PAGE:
The Bryan brothers have won their ninth Grand Slam title, derailing the "Indo-Pak Express" doubles team of India's Rohan Bopanna and Pakistan's Aisam-Ul-Haq Qureshi in the men's doubles final at the U.S. Open.
Bob and Mike Bryan captured their third title at Flushing Meadows and 65th overall with a 7-6 (5), 7-6 (4) victory Friday in a match in which neither team broke serve.
Ambassadors from India and Pakistan, neighboring countries with a decades-long history of tension, attended the match at Arthur Ashe Stadium. Bopanna and Qureshi have been playing together since 2003, though the story of their attempt to promote peace through sports has gathered more steam in the past few months.
The Bryan brothers share more than the same mission and last name. They also share the same DNA. They're identical twins who share pretty much everything. Even in the strange parallel universe of identicals, the Bryan brothers are in a league of their own, "60 Minutes" correspondent Lesley Stahl reported earlier this year.
Bob and Mike celebrate each victory the same way: they jump up towards each other and bump their chests. With over 62 professional titles, their chests may be getting sore, but they're not complaining: they just broke the all-time record for tennis doubles.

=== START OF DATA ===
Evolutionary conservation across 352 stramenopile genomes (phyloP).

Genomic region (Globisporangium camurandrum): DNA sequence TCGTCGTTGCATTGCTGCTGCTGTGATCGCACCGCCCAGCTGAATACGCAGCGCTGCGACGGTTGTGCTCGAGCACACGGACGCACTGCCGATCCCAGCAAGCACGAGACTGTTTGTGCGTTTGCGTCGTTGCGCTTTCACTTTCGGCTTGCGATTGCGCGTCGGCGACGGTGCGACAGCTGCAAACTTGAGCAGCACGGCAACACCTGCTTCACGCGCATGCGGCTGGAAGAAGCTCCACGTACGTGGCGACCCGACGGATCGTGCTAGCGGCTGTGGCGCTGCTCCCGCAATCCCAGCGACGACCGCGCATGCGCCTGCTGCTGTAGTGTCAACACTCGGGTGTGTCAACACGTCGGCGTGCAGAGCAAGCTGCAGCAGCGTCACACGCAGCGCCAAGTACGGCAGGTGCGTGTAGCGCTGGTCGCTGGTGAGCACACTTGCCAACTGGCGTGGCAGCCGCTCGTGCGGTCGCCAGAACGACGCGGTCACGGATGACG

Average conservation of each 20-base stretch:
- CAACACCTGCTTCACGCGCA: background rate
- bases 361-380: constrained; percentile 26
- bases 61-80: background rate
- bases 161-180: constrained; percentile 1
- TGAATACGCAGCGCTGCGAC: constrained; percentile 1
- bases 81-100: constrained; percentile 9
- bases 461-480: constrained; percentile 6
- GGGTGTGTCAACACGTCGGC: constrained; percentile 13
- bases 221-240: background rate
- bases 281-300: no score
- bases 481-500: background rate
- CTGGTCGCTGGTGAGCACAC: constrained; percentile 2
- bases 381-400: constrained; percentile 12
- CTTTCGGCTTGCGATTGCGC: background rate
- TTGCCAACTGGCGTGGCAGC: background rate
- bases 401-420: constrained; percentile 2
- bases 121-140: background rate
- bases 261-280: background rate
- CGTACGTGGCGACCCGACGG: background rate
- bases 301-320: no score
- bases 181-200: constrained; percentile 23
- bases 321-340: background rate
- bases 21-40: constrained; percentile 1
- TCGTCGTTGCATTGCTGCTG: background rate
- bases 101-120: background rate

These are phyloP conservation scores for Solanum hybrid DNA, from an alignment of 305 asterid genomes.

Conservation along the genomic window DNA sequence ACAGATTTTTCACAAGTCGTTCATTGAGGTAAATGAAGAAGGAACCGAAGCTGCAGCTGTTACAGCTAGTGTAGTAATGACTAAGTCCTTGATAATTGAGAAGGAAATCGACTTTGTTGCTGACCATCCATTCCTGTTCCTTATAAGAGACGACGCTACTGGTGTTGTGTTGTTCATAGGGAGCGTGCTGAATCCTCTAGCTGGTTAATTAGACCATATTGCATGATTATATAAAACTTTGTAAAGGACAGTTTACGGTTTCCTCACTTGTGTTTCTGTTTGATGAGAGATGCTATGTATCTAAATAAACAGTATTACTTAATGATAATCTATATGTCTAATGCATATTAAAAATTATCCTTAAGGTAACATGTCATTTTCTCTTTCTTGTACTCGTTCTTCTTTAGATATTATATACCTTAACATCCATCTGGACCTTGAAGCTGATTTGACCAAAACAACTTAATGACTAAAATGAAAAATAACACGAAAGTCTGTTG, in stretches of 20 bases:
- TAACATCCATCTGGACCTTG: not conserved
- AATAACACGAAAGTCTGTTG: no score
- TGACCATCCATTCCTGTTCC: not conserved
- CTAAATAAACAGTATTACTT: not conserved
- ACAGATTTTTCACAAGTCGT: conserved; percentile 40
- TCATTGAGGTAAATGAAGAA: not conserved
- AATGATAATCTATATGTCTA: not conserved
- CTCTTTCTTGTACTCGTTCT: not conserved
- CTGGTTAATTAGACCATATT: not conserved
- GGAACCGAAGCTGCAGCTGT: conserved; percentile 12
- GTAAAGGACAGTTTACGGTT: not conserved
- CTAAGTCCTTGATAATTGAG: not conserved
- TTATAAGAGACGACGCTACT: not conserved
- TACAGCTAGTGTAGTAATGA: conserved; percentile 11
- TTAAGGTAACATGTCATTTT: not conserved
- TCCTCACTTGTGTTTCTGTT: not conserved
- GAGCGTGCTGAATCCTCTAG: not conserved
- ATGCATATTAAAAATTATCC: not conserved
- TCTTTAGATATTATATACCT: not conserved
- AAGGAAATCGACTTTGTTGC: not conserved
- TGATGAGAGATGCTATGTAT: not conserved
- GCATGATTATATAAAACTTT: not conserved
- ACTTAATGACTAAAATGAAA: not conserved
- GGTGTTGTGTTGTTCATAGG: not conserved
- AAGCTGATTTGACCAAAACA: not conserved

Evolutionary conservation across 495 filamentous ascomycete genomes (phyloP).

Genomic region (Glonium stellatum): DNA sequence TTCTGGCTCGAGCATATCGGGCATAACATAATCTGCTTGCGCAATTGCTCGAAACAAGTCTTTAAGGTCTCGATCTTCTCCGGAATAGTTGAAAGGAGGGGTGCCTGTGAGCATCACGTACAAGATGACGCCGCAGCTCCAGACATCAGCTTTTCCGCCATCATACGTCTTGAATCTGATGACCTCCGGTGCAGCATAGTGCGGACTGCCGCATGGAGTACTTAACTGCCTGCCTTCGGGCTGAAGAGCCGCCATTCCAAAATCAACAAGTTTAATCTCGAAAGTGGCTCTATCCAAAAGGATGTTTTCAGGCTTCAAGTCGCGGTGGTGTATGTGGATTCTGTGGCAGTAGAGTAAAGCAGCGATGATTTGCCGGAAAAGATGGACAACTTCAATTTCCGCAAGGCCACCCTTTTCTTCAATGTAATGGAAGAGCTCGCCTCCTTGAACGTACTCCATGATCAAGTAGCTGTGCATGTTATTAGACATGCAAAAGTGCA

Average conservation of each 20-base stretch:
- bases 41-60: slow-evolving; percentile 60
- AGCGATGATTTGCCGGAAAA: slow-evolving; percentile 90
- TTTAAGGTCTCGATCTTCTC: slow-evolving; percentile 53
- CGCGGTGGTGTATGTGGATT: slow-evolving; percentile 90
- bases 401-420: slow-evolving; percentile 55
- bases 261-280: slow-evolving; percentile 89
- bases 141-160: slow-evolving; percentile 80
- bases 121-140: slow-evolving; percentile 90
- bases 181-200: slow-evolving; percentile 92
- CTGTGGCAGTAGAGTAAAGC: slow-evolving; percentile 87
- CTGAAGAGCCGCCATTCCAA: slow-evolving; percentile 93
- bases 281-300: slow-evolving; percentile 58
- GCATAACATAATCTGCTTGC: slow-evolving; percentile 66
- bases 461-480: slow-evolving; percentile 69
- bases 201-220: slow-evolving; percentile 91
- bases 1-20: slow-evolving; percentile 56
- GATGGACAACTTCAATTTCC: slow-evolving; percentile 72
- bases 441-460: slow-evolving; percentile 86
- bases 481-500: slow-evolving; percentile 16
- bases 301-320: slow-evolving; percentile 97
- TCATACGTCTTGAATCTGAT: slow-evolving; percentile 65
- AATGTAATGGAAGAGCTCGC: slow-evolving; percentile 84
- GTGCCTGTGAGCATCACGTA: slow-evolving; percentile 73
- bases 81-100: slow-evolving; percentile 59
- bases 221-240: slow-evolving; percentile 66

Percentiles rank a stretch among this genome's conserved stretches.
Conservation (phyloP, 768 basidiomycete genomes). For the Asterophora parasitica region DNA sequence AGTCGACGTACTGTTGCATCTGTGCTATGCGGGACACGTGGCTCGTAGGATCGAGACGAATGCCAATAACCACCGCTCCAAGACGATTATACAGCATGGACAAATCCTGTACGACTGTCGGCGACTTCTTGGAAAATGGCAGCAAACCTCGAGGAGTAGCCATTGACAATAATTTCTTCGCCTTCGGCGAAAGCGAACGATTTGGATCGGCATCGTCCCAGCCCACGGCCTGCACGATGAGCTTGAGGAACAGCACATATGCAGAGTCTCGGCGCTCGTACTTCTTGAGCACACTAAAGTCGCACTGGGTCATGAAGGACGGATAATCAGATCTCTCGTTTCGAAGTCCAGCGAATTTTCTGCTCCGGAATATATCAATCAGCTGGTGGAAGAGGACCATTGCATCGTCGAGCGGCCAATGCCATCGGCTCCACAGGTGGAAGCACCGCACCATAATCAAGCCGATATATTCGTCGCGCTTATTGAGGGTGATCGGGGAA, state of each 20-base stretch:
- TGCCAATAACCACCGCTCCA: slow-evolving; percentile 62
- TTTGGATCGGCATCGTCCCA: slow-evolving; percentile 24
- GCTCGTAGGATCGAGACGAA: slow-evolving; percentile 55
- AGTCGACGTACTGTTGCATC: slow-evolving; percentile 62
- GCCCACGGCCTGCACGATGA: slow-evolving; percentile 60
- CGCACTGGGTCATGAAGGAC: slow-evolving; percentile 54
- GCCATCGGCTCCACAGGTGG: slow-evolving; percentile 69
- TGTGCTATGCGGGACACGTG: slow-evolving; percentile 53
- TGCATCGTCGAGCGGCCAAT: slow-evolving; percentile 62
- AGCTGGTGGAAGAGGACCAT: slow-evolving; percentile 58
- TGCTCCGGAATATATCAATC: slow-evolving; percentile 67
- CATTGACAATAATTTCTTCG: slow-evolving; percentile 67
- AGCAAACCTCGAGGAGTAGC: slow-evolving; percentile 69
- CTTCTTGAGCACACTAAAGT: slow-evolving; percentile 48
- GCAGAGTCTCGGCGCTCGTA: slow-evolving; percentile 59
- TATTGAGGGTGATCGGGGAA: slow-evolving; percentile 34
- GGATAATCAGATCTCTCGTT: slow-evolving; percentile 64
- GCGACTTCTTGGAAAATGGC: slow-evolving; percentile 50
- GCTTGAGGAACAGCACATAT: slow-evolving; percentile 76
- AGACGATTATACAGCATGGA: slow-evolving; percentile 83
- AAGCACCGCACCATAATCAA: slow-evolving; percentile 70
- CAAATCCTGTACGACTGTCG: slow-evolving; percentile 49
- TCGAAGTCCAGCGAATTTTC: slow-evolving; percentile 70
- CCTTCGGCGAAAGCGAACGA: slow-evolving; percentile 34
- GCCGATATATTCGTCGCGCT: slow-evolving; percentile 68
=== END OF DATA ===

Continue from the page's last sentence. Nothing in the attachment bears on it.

Asked if they are the best doubles player in the world, both shrugged in sync, and Mike replied "We like to think we are."
In fact, they do everything in sync. You get mesmerized watching, like when they're about to return a shot in a game, or on the sidelines between games, even while practicing, near their home north of Los Angeles.
Said Mike: "We complement each other really well. I mean, if you put us together, we're one really good..."
"…complete player. Yeah," Bob finished the sentence.